Saturday, February 10, 2007

Can you trust the IRS? (X-Rated)

I noticed something new this year on the first return I prepared for which the taxpayer wanted a check mailed to him instead of a direct deposit to his bank account. Lines 74a and 74b on page 2 of Form 1040 have a place to enter your bank routing number and account number. When I printed the tax return I noticed these lines were filled in with XXXXXXXX. At first I thought this must be a flaw in my tax software.

After making inquiries, someone suggested that it might be something the IRS asked tax software companies to add to these lines. But why? The reason suggested was that some unscrupulous IRS employees might fill in their own bank account numbers if these lines were left blank.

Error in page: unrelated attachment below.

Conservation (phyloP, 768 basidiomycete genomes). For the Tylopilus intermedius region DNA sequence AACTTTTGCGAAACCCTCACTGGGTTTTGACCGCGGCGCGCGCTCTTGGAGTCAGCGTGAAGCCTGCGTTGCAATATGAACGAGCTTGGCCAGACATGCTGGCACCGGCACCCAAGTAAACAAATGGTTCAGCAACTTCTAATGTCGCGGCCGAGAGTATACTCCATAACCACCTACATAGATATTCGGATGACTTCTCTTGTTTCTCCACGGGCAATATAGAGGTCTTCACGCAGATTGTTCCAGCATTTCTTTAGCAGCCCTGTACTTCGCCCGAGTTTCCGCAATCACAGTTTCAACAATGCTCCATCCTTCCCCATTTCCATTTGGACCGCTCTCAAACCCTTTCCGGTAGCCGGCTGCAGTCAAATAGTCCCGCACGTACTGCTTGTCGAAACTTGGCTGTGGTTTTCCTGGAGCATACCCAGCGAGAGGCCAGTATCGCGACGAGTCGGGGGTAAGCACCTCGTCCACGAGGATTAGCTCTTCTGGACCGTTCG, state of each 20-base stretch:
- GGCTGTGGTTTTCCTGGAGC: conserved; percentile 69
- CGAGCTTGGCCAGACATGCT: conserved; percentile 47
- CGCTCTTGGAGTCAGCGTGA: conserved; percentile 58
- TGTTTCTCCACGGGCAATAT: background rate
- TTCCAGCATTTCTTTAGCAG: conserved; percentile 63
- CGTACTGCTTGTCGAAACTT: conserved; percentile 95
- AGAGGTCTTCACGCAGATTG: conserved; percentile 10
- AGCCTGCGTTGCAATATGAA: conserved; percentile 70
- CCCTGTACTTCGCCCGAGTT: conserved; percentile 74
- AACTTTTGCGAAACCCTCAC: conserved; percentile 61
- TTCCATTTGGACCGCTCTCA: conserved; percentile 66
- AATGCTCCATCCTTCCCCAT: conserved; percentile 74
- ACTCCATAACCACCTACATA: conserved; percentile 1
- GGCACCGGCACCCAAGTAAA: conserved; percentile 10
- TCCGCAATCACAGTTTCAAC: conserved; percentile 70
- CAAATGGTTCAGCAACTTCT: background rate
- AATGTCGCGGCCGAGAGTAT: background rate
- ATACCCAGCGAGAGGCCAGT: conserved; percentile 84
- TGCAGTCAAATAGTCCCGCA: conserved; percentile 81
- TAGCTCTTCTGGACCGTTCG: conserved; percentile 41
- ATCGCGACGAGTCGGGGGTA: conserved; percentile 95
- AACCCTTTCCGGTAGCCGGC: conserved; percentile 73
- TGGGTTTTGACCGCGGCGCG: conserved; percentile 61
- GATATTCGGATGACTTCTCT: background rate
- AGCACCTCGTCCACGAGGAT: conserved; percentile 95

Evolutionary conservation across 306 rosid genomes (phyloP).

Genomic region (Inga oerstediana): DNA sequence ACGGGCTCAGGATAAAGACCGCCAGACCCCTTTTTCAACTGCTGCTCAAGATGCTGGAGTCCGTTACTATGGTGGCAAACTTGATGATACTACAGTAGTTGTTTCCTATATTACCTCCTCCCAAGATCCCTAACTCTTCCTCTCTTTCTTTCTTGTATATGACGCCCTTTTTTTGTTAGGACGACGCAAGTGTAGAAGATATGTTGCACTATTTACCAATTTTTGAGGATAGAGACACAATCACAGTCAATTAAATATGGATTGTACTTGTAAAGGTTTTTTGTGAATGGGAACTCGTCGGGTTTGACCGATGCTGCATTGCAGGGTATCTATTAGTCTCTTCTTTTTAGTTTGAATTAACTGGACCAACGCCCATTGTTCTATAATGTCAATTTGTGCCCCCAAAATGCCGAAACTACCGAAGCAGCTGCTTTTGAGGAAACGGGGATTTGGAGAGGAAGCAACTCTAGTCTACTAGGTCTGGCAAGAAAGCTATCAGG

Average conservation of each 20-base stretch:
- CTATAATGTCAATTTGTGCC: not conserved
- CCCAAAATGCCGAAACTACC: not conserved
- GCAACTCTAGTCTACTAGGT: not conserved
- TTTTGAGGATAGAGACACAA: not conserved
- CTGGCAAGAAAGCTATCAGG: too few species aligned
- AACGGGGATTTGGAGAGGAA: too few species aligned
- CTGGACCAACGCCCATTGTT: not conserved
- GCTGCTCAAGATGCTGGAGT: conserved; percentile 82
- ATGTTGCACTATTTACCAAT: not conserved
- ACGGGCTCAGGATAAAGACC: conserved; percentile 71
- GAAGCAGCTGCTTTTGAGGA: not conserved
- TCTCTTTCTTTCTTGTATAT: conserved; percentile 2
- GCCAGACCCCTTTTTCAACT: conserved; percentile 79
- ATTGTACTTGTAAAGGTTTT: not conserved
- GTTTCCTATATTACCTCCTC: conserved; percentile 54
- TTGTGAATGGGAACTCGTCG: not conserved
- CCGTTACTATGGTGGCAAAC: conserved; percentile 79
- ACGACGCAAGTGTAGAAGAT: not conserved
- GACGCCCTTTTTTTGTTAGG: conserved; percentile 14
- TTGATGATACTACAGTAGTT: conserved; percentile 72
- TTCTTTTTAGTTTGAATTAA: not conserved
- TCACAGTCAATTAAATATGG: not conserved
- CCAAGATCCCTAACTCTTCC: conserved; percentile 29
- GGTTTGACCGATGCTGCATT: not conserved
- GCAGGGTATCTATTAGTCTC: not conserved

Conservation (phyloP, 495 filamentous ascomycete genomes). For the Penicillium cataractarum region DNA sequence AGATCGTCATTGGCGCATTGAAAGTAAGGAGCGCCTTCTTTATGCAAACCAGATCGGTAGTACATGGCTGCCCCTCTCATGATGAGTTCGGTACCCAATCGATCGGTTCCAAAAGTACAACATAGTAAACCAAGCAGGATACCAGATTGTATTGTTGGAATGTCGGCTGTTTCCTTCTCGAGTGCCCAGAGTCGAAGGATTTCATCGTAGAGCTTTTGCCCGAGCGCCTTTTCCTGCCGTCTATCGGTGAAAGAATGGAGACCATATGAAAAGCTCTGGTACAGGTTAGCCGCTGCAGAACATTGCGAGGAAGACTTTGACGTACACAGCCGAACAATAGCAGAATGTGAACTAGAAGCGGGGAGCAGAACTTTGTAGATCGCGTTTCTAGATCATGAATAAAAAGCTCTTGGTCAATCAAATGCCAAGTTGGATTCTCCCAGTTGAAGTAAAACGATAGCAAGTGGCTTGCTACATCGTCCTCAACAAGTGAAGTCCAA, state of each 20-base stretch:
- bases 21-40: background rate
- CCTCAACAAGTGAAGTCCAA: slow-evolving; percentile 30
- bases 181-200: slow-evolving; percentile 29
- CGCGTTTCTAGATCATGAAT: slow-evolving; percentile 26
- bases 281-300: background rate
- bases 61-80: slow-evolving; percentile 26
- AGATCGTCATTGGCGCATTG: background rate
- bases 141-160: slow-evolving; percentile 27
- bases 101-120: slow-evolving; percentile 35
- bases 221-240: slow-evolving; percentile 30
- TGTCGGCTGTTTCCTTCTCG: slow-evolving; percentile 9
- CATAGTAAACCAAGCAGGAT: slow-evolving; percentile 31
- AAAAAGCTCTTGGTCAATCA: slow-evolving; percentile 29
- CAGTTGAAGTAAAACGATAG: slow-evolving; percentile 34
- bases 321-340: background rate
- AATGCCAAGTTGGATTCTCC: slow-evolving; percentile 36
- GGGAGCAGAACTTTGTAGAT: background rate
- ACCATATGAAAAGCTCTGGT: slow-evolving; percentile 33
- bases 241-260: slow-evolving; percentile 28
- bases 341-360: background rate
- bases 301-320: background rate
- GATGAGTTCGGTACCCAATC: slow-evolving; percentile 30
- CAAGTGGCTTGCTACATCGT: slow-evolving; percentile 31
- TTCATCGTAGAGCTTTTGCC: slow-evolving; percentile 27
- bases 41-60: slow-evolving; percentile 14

Has this actually happened? I don't know and the IRS isn't likely to admit that your confidential information isn't safe in their hands.

This brings some related risks to my mind.

  • Don't make your check out to 'IRS" Some female employee at the IRS might change the "I" in IRS to "M" then add 'rs' and the check would then be to Mrs. XXX.
  • Be cautious in selecting a tax preparer. I heard that some employee of a large tax-preparation company was caught after having using the clients' information such as credit card numbers and social security numbers in an identity theft scheme
Where there is a will, there is a way----to cheat.

LINKS and References – go to

IRS References


This information is not intended to be advice to the recipient. In compliance with Treasury Department Circular 230, unless stated to the contrary, any Federal Tax advice contained in this Blog was not intended or written to be used and cannot be used for the purposes of avoiding penalties.

1 comment:

Ulli...The Wall Street Bully said...

Thanks for sharing this. With fraud being rampant, it pays to be on guard all the time.

Especially with the many stolen checks from outgoing mail left in the mailbox, making a check payable to simply "IRS" is asking for trouble.